Cavapoo Health Problems to Look Out For - Cavoodle

1. Mitral Valve Disease

In most dogs, not just Cavapoos, mitral valve disease is an early indication of heart disease. Around 1 in 10 dogs will develop heart disease during their life. And the majority is caused by mitral valve weakness.

Mitral valve disease happens when pressure in the left ventricle of the heart weakens the valve. This can lead to leaks within the heart. There are other, less common causes of mitral valve disease, but the earliest sign is usually a heart murmur.

The best way to prevent or treat mitral valve disease and the heart complications that can follow is to schedule your dog for regular check-ups. The vet will listen to their heart and catch any murmurs ahead of time. If this is the case, X-rays, blood and urine tests, and electrocardiograms will likely be performed to assess the situation.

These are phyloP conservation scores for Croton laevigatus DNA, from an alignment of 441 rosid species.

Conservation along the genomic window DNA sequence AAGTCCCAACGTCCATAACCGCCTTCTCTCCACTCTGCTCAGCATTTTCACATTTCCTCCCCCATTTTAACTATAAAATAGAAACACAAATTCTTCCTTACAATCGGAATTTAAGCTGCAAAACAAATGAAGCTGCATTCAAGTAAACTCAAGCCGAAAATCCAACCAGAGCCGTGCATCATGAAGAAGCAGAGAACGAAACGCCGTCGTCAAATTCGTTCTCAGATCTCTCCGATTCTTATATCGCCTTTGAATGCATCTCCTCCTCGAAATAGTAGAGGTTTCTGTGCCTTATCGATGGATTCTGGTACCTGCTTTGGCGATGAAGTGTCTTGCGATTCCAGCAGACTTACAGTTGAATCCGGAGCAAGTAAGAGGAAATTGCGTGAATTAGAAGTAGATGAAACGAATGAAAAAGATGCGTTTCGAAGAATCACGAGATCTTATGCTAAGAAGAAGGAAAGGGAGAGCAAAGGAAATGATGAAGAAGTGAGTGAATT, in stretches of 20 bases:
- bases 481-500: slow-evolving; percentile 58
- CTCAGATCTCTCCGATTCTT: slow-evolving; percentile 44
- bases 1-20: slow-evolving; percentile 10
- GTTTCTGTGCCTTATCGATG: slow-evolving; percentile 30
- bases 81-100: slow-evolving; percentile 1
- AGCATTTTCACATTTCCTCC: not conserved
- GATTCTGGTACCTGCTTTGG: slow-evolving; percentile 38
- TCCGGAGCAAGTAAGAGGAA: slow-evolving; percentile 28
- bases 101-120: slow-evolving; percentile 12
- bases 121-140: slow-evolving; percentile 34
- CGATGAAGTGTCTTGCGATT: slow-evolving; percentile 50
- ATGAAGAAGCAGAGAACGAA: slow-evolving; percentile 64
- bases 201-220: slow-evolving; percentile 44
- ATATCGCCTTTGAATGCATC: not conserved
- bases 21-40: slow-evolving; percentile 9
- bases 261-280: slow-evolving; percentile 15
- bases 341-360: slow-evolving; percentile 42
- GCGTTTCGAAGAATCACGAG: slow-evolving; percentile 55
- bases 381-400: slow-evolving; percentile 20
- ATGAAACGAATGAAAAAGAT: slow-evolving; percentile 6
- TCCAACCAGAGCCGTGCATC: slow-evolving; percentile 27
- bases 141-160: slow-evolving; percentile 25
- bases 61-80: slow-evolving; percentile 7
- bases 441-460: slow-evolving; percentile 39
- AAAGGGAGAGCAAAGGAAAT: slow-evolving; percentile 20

Long-term and preventative treatment includes various medications and low-sodium diets. Most dogs diagnosed with mitral valve disease will require lifelong care. However many dogs also stabilize quickly once on medication and can live their lives with good quality.

2. Cataracts

Like humans, dogs can also get cataracts, which are clouding over the lens of the eye. It can lead to partial or full vision loss if not treated. If hereditary, cataracts can affect dogs as young as 1 year old.

Symptoms include changes in eye color, cloudy pupils in one or both eyes, general clumsiness, and difficulty seeing. These changes will probably be obvious if you know your dog well and spend time with them.